Note: It was difficult for me to decide if I wanted to publish this or not. Had to edited certain parts, even. But what eventually led me to just go for it was the thought of my future self telling my present self, “At one point in your life, you loved and worked and shared life with these amazing people doing crazy things that you all knew only God could pull off. Don’t forget this time. Don’t forget these people. May He complete the work that He started in all of us.”
By the time you read this, I’ve already made my decision to leave the ministry.
I have served here for the last four—nearing five—years of my life. And it was by far, both the hardest and easiest decision I ever had to make.
What made it the hardest had nothing to do with logic and everything to do with faith. Because it wasn’t about finding provision. It wasn’t about where to find my next job. It wasn’t about what people would say about my decision.
The ministry was a land I had been on for almost five years now—where I had sown most of my 20’s to, where I had wrestled with God many times over, and where I had reaped unseen treasures countless of times simply because I stayed on.
It was a place I had grown familiar with; where I met colleagues who turned into friends and spiritual family. And perhaps what makes it so hard is that, in such short notice, I would have to say goodbye to that land and to those people.
I would slowly have to wean off corresponding with them regularly for work, and grieve over the last time I saw them in person being the last time we were ever going to talk about whatever it was we were working on in that moment.
I would slowly have to come to terms with eventually going back to the building, step into the way-too-cold hallways (or maybe they’re not as cold anymore to save on electricity), and enter our office with no windows (which I’ve silently always complained about) just to collect my things once life goes back to normal (whenever that will be).
Goodbyes, for me, are always the hardest.
But, in the same breath, what made it the easiest decision had everything to do with faith and nothing to do with logic.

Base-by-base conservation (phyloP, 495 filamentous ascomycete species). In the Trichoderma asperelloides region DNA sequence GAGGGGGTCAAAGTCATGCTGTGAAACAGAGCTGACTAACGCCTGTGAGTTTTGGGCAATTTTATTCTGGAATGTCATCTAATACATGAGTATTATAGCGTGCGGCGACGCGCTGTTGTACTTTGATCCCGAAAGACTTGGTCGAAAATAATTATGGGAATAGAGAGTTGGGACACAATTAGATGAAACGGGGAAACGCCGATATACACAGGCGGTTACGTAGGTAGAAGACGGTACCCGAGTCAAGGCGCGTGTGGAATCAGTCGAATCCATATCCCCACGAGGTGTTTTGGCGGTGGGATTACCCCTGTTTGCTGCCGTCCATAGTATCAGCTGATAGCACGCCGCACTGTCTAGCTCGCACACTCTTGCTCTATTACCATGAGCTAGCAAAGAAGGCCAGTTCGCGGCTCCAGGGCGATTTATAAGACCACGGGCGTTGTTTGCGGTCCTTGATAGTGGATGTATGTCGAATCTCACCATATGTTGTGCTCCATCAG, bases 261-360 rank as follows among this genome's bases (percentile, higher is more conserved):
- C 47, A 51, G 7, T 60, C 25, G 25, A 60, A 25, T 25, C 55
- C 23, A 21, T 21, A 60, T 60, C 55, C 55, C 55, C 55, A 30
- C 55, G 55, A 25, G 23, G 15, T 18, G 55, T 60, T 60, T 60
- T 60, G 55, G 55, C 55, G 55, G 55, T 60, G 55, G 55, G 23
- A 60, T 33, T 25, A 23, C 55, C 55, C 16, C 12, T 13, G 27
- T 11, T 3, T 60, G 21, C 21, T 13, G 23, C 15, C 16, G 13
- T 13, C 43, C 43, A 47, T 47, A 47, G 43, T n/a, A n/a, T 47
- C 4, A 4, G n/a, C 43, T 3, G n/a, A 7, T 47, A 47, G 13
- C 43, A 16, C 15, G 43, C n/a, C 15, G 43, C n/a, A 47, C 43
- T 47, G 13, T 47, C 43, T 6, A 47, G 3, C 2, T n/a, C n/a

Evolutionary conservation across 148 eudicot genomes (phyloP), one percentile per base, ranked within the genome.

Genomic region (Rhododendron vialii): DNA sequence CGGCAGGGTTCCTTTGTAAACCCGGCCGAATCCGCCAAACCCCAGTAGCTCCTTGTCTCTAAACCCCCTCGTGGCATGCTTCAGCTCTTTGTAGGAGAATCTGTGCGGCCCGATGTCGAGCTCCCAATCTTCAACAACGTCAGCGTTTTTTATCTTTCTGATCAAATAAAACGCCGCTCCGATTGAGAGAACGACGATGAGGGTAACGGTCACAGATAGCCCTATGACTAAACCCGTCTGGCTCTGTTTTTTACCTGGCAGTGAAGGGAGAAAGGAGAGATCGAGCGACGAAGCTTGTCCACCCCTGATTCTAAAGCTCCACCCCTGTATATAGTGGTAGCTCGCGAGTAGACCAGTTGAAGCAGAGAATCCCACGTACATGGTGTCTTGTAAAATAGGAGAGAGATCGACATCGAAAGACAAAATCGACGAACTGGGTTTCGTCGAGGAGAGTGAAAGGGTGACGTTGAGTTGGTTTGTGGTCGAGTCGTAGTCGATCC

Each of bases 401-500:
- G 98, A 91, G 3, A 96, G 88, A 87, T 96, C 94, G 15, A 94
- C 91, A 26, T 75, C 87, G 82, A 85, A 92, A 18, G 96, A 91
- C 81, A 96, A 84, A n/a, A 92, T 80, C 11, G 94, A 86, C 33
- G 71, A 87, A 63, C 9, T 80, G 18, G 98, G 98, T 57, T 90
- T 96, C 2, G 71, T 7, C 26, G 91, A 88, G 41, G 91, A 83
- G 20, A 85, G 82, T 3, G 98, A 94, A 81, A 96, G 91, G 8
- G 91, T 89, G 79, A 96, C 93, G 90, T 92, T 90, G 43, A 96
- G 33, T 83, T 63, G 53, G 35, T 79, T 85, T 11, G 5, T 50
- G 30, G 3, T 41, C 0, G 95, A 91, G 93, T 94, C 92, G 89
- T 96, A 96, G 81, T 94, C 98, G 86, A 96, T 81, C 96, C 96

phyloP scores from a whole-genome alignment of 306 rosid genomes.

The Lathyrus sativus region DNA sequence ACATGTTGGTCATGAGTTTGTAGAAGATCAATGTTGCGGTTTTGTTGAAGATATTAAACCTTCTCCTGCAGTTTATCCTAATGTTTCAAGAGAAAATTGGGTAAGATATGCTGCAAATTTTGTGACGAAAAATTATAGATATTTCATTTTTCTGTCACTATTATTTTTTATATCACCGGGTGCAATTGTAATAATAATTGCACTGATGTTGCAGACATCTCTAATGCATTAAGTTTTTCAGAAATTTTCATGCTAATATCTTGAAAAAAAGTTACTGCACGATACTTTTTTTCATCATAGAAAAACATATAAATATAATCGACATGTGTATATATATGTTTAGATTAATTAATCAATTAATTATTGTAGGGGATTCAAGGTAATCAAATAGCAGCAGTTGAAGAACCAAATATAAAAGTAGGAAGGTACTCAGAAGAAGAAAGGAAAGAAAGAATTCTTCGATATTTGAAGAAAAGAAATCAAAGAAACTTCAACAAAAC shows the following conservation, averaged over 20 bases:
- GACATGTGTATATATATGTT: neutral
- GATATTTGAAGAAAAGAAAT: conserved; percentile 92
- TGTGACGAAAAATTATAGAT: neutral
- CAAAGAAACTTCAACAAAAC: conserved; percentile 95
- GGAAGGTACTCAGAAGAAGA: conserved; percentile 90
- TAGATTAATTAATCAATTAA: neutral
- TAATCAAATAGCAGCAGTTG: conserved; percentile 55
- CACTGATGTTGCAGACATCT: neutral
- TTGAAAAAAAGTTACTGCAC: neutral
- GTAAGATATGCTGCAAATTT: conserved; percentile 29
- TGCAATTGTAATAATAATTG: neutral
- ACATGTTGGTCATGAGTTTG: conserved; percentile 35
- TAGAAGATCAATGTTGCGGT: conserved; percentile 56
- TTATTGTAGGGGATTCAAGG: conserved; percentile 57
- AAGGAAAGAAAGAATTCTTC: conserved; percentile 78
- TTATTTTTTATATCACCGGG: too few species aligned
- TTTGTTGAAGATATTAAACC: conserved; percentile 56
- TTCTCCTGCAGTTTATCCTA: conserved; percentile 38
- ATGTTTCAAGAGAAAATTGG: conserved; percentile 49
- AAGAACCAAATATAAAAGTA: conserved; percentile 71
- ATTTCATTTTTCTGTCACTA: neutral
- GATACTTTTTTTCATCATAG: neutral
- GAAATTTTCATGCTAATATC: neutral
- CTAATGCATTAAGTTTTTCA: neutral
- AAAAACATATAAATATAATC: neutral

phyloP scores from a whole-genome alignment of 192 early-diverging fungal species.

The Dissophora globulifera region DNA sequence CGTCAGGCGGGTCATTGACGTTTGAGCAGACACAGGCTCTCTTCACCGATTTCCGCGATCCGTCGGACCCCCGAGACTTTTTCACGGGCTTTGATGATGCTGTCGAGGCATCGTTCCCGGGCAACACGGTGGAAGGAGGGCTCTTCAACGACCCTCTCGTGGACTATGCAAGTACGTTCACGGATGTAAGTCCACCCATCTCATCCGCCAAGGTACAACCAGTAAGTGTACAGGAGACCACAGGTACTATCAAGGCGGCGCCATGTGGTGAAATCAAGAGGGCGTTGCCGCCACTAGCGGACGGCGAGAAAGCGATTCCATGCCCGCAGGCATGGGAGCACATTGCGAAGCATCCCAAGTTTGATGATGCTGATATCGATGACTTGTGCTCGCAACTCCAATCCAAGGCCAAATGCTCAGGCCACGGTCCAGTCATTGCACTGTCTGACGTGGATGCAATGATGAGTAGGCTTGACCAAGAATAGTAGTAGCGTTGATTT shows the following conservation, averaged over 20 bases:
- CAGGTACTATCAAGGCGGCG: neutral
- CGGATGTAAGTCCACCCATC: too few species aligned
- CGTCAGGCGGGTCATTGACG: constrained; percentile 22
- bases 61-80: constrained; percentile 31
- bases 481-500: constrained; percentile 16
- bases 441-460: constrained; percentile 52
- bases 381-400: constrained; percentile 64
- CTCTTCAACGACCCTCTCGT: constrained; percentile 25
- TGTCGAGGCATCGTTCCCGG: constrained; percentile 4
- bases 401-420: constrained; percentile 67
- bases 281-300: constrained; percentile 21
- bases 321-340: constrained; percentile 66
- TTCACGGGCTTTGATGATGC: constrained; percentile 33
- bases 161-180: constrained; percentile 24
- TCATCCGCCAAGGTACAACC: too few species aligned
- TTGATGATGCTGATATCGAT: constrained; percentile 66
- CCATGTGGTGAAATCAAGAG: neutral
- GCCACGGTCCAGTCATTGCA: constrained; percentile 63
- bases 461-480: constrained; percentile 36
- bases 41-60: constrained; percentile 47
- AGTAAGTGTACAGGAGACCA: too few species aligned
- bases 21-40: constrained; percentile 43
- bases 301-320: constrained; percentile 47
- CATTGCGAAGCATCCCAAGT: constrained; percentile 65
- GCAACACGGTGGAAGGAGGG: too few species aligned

God has been speaking to me for, apparently, some time now. And despite the sharp and sudden heartbreak attached to this, what emerged in this experience was also this unexplainable joy, peace, and comfort as I witnessed God’s Word on my life finally taking form, finally seeing light.
Since January of this year, God has been ushering me out of something, but what it was, I wasn’t quite sure of. But the last month has been a time of clarity upon clarity for me. And as much as I grieve over the experiences and people I can no longer go back to in the same way, God has been filling me with His blessed assurance of my inheritance in Him.
He is too kind to be angry with.
He is too holy to be toyed with.
He is too clear to be misunderstood.
He is too present—I do not feel abandoned.
He is too good—I do not fear what the future brings.
He is too loving—I know I will always be taken care of.
He is too gracious—He will do beyond anything I can ask for and imagine.
And one day, I’ll look back at the last five years with less pain and grief in my heart. One day, I’ll look back and remember and pray and thank God for everyone He has brought into my life because of the place He called me to for a season.
But today, and with all the strength and grace I have that only comes from Him, I thank God for choosing to entrust me with the privilege to do ministry with Him in this way. I am undeserving and beyond grateful.
The ministry will be more and more and more than okay and will reap even greater things beyond my time (ten times better, with every generation that passes). And my life will go on because it does not belong to the ministry, a position, a role, a gifting, or a calling. My life belongs God and it is God’s alone.
P.S. A friend of mine handed this note to me after our content ideation meeting last January. Cool, right? But that’s another story altogether.
P.P.S. I collected my stuff last Tuesday, but I still can’t get myself to unpack any of them yet. The building is still cold. Our office still has no windows.